Jobs Numbers Show Sharp Cuts in Hiring
SOURCE: AP/Michael Dwyer
This column was originally posted at MarketWatch.
Sequester spring is not starting out well.
In a reversal of recent trends, today’s new data from the U.S. Bureau of Labor Statistics show that employers have cut back sharply on hiring. Government cutbacks have already been slowing our nation’s economic growth and are now actively pulling employment downward, but the worst may be yet to come.
The sharp across-the-board cuts in government spending implemented March 1 are only beginning to show their ugly consequences. While it’s too early to know what the full impact will be on the unemployment rate, government spending cuts are already stealing wind from the sails of the recovery.
In March the U.S. economy only added 88,000 new jobs, but the unemployment rate ticked down slightly to 7.6 percent. The employment data for January and February were revised upward by a total of 61,000 jobs, and over the past three months, the economy has added an average of 168,000 jobs per month. At this rate, the United States will get back to full employment in 2020.
As jobs fail to appear fast enough to soak up all those who need a job, many people have given up searching for work. In March the labor force declined by about half a million people, and the labor-force participation rate decreased by 0.2 percentage points to 63.3 percent. Adult men’s labor-force participation (men ages 20 and over) was 72.7 percent in March, hitting the low of August 2012 and lower than any other month since 1948 at the end of World War II.
For those who continue looking for a job, the search remains an arduous process. Among those out of work and searching for a new job, 37.1 percent have been doing so for at least six months, and the typical unemployed worker takes 18.1 weeks to find a new job. When the unemployment rate was 4.6 percent in 2007, just before the start of the Great Recession, it took the typical unemployed worker only 8.5 weeks to find a new job.
Unemployment continues to be higher among those who are young, have less education, are veterans, or are nonwhite. In March the unemployment rate among teens was 24.2 percent, while it was 33.8 percent among African American teens and 28.1 percent among Hispanic teens.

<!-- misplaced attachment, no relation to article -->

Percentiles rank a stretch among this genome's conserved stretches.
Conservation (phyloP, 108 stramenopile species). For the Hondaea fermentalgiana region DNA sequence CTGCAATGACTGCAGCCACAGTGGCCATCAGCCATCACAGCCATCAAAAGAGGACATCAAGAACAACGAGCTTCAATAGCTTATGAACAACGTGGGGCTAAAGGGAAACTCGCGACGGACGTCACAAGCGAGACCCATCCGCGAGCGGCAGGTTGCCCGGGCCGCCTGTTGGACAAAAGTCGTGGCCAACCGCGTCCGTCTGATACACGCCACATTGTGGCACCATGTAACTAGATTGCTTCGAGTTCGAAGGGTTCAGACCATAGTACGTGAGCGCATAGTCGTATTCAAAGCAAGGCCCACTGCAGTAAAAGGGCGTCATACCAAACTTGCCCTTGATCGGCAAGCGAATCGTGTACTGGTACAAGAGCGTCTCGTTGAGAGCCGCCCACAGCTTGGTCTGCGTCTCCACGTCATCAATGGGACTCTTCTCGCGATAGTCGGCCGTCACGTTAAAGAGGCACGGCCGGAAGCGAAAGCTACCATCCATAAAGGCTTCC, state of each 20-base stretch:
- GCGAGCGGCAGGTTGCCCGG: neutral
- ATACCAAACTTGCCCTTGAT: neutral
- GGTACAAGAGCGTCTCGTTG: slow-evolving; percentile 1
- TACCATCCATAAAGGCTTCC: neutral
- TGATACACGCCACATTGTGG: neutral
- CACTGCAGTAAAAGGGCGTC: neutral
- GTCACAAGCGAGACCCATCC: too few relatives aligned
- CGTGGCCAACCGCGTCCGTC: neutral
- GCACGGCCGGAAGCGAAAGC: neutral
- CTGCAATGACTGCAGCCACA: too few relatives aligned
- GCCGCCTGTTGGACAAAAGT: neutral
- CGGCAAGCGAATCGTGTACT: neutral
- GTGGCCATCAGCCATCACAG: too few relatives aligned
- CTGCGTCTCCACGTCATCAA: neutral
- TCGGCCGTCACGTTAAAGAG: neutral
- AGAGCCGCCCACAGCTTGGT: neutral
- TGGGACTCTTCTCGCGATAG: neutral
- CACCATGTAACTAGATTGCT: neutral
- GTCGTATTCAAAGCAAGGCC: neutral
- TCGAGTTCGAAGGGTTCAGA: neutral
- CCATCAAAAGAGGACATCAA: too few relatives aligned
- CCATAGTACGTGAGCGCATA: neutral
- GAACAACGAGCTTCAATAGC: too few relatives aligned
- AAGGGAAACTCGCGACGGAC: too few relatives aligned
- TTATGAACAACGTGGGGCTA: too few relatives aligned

Among those with only a high school diploma, the unemployment rate was 7.6 percent. African Americans and Hispanics had unemployment rates of 13.3 percent and 9.2 percent, respectively, while Iraq and Afghanistan veterans had an unemployment rate of 9.2 percent.
The recovery in housing is also showing up in the labor market. Construction employment rose in March, adding 18,000 new jobs for a total of 162,000 over the past year. Alongside new homes, however, consumers should be out there buying new furniture, garden supplies, and appliances. But employment in retail sales is down in furniture (-1,800), building material and garden supply stores (-10,100), and electronics and appliances (-5,700).
One issue may be that too many new homes are actually being bought by investors and are not owner-occupied. Thus, even though housing is recovering, it isn’t (yet) leading the recovery in jobs as it has in so many prior recoveries.
Even though unemployment is stagnant, the low rate of inflation means that those with jobs are seeing a rise in their real take-home pay, although it’s a small one. Over the past three months, wages rose by an annualized quarterly rate of 2.3 percent, just above the rate of inflation as measured by the Consumer Price Index for All Urban Consumers, or CPI-U, which increased 2 percent over the past 12 months.
Based on Congressional Budget Office estimates, due to the combined effect of the payroll tax increase (800,000 fewer jobs in 2013) and sequestration (750,000 fewer jobs from March–December 2013), the U.S. economy will create 142,000 fewer jobs each month for the rest of the year. In January Congress allowed the payroll tax to revert to its usual level, eliminating the two-year tax holiday, and in March Congress allowed the so-called sequestration to occur, which will cost about 750,000 jobs over 10 months in 2013. Most of these jobs will be lost in the second and third quarters of this year, so we are only now beginning to see the effects. Without austerity, we might have seen a more robust number this month.
About five or six years ago, I had lunch with a good economist friend where we debated what the worst-case outcomes could be from the collapse of the housing bubble. My friend suggested that the worst that could happen would be an L-shaped recovery, one where employment didn’t grow enough to bring on full employment, but where employment grew just enough that policymakers could breathe a sigh of relief that things weren’t actually moving in the wrong direction. For years now, I have hoped that the lunchtime conversation wouldn’t be so prescient. With the sequester’s impacts yet to be felt, however, I wonder if we weren’t too optimistic.
Heather Boushey is Chief Economist at the Center for American Progress.
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